NASA’s Earth Observatory put out this great image last week, which shows the ground displacement in Nepal resulting from last month’s devastating magnitude 7.8 earthquake, which has claimed at least 8,500 lives. The vertical displacements have been calculated by comparing radar altimeter data from satellite passes before and after the earthquake happened.
One of the striking things about this image is how, even if this was the only information you had about the earthquake – no geological cross-sections, no focal mechanism – you could still tell that you are looking at the results of a large rupture of a thrust fault that shallowly dips to the north. The broad zone of uplift in front, with an equally broad zone of subsidence behind, is a clear signature of this kind of structure. To understand why, you first have to think about what is happening in the build up to this earthquake. Plate tectonic forces are constantly driving India northwards, thrusting it under the Eurasian plate. The contact is a gently northward dipping fault zone that is usually locked by friction down to depths of 15–20 km or so; this means that the motion of the underlying Indian plate will also drag crust on the overriding Eurasian plate down and to the north with it, causing subsidence above the locked portion of the fault. This effect dies off further north as the fault gets deeper and weaker – higher temperatures mean ductile rather than brittle deformation dominates, so the fault is no longer ‘strong’. In this region, land squashed between India-driven motion to the south, and strong Eurasian crust to the north, is squeezed pushed upwards.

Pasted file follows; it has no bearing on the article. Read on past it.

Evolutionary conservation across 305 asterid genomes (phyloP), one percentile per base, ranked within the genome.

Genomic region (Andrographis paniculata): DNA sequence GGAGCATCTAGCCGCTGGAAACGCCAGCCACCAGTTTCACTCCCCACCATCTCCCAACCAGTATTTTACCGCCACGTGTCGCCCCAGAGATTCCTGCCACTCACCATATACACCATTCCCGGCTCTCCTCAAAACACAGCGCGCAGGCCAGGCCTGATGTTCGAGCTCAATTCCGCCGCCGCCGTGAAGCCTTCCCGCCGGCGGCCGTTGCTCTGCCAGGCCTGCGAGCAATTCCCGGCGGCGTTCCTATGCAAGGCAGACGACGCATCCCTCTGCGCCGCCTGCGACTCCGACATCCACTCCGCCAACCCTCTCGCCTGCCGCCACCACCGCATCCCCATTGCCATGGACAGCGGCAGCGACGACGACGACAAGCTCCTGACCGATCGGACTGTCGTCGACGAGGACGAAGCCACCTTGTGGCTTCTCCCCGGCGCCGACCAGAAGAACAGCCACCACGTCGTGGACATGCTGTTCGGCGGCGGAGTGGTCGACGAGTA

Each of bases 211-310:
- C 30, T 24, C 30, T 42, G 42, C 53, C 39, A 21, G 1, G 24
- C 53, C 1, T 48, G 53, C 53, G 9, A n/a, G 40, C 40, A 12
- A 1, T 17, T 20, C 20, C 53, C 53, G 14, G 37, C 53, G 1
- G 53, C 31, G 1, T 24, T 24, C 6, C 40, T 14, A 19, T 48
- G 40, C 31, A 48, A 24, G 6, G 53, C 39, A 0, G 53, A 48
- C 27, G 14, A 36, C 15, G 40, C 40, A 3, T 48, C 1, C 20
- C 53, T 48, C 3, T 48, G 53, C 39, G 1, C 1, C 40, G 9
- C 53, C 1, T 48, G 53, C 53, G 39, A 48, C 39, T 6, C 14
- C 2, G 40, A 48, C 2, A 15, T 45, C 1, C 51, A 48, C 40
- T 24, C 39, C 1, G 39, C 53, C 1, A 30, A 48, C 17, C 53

However, this is (mostly) elastic strain – remove the forces causing this change of shape, and it will bounce back to its original shape. This is exactly what happens when the accumulated strain across the fault becomes large enough to overcome its friction, and it ruptures in an earthquake. The region above the previously locked thrust pops back up as it catches up with decades or centuries of plate motion; and the uplifted crust to the north drops back down as the tectonic vice it was caught in relaxes.
To make things even clearer, you can quite nicely project my schematic cross-section above onto the broad patterns of uplift and subsidence seen in the radar data.
What makes this even more impressive is how quickly we have this picture – a few decades ago, you’d need months – or years – of levelling surveys to work out how the land surface had changed elevation after a major earthquake. Now we’re only limited by how soon an orbiting radar satellite is going to pass overhead.